If you purchase the urn in a timely manner, you can have it delivered to the funeral home or bring it in when it’s time to pick up the remains after the cremation process is complete.

If the urn takes longer, or you take your time deciding, you can usually pick up the remains in the temporary urn and take them home. Then, when you get the permanent urn, bring the empty urn and the plastic temporary urn back to the funeral home, and they will transfer the remains for you. (Just talk to your funeral director about this.)

3. Place the Temporary Urn Inside a Permanent Urn

Additionally, at Urns Northwest we offer several urns which will hold some of the standard sizes of temporary urns, so that you can simply insert the entire cardboard or plastic urn into the permanent urn.

Marquis Cremation Urn
Can hold a 4-1/2″ x 6-1/2″ x 8-1/2″ temporary urn

Military memory chest

Military Memory Chest
Can hold a 8.5″L x 6.5″W x 4.5″H temporary urn

keepsake memory urn

Keepsake Memory Chest
Same as the Military one, above, with no emblem. Can hold a 8.5″L x 6.5″W x 4.5″H temporary urn

Fits many standard sizes of temporary urns

Cedar Memory Chest
Can hold a 8.5″L x 6.5″W x 4.5″H temporary urn

Custom Sized Urns

Additionally, we can build some of these urns and chests to custom specifications, in order to fit the dimensions of your temporary urn.

Additional charges may apply (depending on your needs), but generally the shop crew tries to figure out the simplest modifications to keep costs down for you. Contact us for custom sizing inquiries.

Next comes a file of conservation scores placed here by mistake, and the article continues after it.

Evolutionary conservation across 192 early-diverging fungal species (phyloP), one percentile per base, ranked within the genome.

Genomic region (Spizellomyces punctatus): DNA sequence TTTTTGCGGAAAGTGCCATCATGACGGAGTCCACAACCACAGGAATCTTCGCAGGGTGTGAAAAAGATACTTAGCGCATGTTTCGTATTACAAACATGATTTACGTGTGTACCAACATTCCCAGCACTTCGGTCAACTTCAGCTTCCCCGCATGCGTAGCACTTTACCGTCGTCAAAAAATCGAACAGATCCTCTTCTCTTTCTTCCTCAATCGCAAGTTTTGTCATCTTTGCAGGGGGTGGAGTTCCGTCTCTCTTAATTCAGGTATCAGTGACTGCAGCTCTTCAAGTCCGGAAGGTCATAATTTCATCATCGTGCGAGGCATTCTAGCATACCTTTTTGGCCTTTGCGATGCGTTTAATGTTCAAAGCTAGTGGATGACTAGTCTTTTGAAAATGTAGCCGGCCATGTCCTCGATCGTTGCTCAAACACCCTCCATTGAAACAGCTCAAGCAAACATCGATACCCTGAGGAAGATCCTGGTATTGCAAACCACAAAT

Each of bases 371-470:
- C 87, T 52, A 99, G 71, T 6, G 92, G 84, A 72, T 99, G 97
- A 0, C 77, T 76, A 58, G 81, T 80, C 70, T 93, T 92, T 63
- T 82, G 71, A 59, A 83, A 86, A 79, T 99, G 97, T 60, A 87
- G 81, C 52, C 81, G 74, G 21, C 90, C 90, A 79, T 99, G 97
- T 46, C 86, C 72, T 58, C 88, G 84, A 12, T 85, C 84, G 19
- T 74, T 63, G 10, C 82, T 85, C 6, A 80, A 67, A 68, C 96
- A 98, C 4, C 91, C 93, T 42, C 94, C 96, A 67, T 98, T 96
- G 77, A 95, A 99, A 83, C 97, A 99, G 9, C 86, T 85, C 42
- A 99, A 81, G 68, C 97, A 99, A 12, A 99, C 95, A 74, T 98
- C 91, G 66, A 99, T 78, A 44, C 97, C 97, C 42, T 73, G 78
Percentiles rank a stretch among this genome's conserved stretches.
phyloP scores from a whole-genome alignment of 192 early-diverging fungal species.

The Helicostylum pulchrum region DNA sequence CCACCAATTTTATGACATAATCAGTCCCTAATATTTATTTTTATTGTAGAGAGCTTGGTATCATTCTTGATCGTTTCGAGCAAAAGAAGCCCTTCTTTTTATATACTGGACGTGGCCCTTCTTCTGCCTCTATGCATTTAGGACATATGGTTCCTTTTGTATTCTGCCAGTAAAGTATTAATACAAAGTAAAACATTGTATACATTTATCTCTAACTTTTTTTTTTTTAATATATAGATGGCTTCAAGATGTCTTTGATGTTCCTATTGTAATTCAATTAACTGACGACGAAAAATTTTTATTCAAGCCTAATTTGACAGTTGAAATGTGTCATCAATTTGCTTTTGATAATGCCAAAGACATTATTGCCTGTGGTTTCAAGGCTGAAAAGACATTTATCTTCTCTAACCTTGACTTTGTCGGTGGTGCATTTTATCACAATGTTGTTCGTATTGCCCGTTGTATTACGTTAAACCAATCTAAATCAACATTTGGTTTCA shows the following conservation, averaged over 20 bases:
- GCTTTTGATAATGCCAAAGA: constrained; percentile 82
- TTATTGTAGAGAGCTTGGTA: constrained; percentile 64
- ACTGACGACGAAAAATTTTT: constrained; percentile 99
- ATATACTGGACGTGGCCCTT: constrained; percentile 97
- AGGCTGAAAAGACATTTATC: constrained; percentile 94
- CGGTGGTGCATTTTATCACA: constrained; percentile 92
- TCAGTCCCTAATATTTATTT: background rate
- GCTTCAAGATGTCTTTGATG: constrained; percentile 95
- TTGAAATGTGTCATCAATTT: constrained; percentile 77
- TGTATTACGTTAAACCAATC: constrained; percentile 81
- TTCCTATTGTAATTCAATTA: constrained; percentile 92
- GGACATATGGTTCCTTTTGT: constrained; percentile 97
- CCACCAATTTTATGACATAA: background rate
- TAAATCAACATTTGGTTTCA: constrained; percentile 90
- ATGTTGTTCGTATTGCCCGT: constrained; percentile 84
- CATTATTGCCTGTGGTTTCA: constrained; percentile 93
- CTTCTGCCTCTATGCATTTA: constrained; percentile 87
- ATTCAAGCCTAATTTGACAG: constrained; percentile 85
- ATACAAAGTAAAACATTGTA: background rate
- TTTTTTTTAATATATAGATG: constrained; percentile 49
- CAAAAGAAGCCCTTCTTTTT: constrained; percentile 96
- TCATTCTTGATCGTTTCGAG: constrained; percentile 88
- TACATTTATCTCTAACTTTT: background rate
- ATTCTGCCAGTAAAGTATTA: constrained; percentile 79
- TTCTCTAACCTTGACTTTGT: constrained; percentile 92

Read Next: Keeping Cremated Remains at Home

temporary urn - pin it image

6 thoughts on “Using a Temporary Urn: Transferring Cremated Remains”

  1. Hi Lola,

    You can keep the remains in a “temporary urn” as long as you like. It’s just what they call the simple plastic boxes, it subtly encourages you to buy a more expensive urn but you are free to leave the remains in that and just call it a permanent urn if you prefer!

  2. Can the ashes be placed in a stoneware jar with a lid? Can this covered jar be placed in the ground vault for burial? Is it instead mandatory to purchase a cremation urn for the burial in the ground vault?

  3. Hi Margaret,

    Yes, the ashes can be placed in a stoneware jar. You will probably want to seal it somehow, with some sort of caulk that will adhere to stone. Yes, it can be placed in the vault. No, it is not mandatory to purchase a creation urn – you are legally allowed to use any container you like. However it may have to fit within certain specifications (for example, here’s one that you’ll always run into: It must fit into the burial vault).

    For more information, read “What do I need to bur from the funeral home?

  4. Hi Carolyn,

    The plastic temporary urns are water resistant, but not waterproof. They typically have a folded or snap closure, which means that there will be gaps through which water can come. Inside, the remains are in a plastic bag, which will protect the remains from minimal water damage but not submersion in water, because generally these bags are simply twist-tied shut. In short, the temporary plastic urns will be safe for rain or accidental splashing, but won’t keep water out if submerged. I hope this helps!